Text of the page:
How the Over-Genrification of Music Is Bad for Listeners and Musicians

Three things recently made me think about music and genres.

  1. I regularly get emails from people asking how they can apply multiple genres, or sub-genres, to music in their iTunes library.
  2. Browsing stations in iTunes Radio, I was amazed by some of the genres listed.
  3. Reading the latest issue of a music magazine, I read the following: “It seems almost surreal that, not long ago, her work was being described as lo-fi.”

Notwithstanding the use of the word “surreal” in that sentence, my first thought was, “WTF is lo-fi?”

I’m not young. When I was growing up, there were a number of music genres, but far fewer than today. There was rock, jazz, classical, pop, and even things like disco and soul. Within the rock genre, you had southern rock, blues rock, and folk-rock, among others. When punk came along, it was its own genre, as was new-wave (that odd combination of electro-pop and black clothes) and rap.

001.pngBut it was nothing like today. Now there are dozens, perhaps hundreds of genres in pop music. Lo-fi? Dubstep? Downtempo? Nu Gaze? Alt-folk? Grindcore? This extends to jazz as well, with a number of genres, which indicate eras as much as styles (and they aren’t new, to be honest). You have things like be-bop, but what happened to fusion? iTunes Radio doesn’t list that, but it was big for a while. (It’s fair to say that labeling some music “smooth jazz” is a good idea, because it ensures that I’ll avoid it.) And what does “alternative” even mean any more?

The problem with these sub-sub-genres is that they’re only understood by in-groups. If you’re not a fan of lo-fi – whatever that is – then you may simply ignore anything labeled with that moniker. For example, some years ago, I heard a fair amount of music by a band whose music is described as “post rock.” That was enough for me to avoid any music that used that label in the future. Or jam bands; I’m a big fan of several jam bands, but that name says very little about the type of music a specific band plays. Some may be jazzy, others rock, others country-based; the term jam band only says that they jam, nothing else.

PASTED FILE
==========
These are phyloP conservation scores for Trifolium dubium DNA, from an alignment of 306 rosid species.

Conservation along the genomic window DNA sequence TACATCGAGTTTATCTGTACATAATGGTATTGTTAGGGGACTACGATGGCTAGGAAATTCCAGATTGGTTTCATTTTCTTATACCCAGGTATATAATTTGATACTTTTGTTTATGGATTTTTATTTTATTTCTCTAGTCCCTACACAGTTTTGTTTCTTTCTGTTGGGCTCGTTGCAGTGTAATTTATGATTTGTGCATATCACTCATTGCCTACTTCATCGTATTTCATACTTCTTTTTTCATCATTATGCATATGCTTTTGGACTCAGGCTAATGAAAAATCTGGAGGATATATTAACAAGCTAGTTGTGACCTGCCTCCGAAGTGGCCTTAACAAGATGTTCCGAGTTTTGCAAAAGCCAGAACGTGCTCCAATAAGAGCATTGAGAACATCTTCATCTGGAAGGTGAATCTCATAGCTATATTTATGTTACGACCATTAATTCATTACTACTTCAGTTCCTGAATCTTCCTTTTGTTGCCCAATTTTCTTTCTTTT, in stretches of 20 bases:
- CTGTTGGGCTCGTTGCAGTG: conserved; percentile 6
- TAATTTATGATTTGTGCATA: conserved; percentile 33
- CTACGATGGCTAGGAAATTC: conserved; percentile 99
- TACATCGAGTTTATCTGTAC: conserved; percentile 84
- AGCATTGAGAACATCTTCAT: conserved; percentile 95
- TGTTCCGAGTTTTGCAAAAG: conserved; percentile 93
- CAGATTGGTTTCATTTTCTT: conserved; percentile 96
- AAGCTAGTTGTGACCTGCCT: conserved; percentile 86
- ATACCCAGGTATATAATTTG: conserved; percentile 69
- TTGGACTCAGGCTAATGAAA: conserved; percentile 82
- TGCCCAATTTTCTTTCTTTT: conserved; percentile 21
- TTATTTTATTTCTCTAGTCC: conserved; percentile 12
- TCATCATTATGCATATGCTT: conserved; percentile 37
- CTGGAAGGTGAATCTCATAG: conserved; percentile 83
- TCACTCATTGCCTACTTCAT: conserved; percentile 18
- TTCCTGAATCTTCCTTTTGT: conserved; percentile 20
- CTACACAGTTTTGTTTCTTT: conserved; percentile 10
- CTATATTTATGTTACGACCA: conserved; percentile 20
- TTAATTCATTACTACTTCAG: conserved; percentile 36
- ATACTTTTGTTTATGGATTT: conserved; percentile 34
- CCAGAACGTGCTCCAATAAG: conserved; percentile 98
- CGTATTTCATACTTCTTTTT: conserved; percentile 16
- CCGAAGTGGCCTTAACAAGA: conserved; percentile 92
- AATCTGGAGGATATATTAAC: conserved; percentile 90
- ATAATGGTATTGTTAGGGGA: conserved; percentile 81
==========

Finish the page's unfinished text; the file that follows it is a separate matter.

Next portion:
These genres were probably adopted to try and give a more granular description of music, in a world where popular music is overwhelming broad. And they may be the fault of the music press; writing about music, describing wheat music sounds like, is very difficult, so these may be shortcuts for music journalists with limited options.

Yes, in the decade of my teens, the 1970s, there was much less music being produced and sold, so it was probably easier to label. But over-genrification just makes it hard for anyone unfamiliar with a musical style or genre to be able to approach it. Sure, you can listen to music, then try and figure out why it’s been labeled with a certain genre, but getting listeners to that first step is a big hurdle, as all indie musicians know.

And there’s the rub. If listeners are turned off because they get confused, and feel they’re on the outside, they may not try to listen to new bands. Artists need listeners, and need to do everything they can to get their music heard. Using arcane genres just alienates listeners, who may find it much simpler to just turn on the radio. And we know what that leads to.

3 thoughts on “How the Over-Genrification of Music Is Bad for Listeners and Musicians

  1. The only genre I was blown away by was a coworker’s iTunes genre called ‘sludge metal’. Turns out I am not a fan of sludge metal!

  2. As a music scholar I deal with genres and sub-genres all the time (mostly jazz though) and I think they’re utter meaningless rubbish with no connection whatsoever to the music they are supposed to define. Yes they’re mostly the make of journalist, critics and probably of the audience to a certain extent, but it also happens that the musicians themselves are responsible for the emergence of a sub-genre label in which case it is often to differentiate themselves from an earlier generation of musicians (for example bebop, free jazz). These labels are commodities, and easy way to describe music without going into too much detail, a very useful thing for records retailers (by the way the apparition of the “file under: xx” on CDs revealed the progressive lack of music culture from music retailers to me) and for journalist when they are limited in space. They’re a pain for me as you have to dig a lot to find out what they’re supposed to cover, more importantly they obscure the flow of music evolution and the interaction of musicians and ideas by erecting artificial boundaries. Unfortunately most music histories are genre and sub-genre based, again for practical reasons.
    I have 4 or 5 main categories in my iTunes library and I’m regularly tempted to delete them all and keep it all alphabetical, I only keep categories for when I’m occasionally asked to shuffle by genre.
    I’d really like, as an experiment, to watch the reaction of teenagers as they’d listen to an example of 1950s R&B and compare that to their understanding of the term, that would certainly be very interesting.

  3. Everytime I buy songs off iTunes, Bandcamp, rip CDs into files that get tagged by Gracenote, I always delete the “genre” tag because good music is good music regardless of whether it’s classical or rock, synthesized or acoustic, electroclash or techno…

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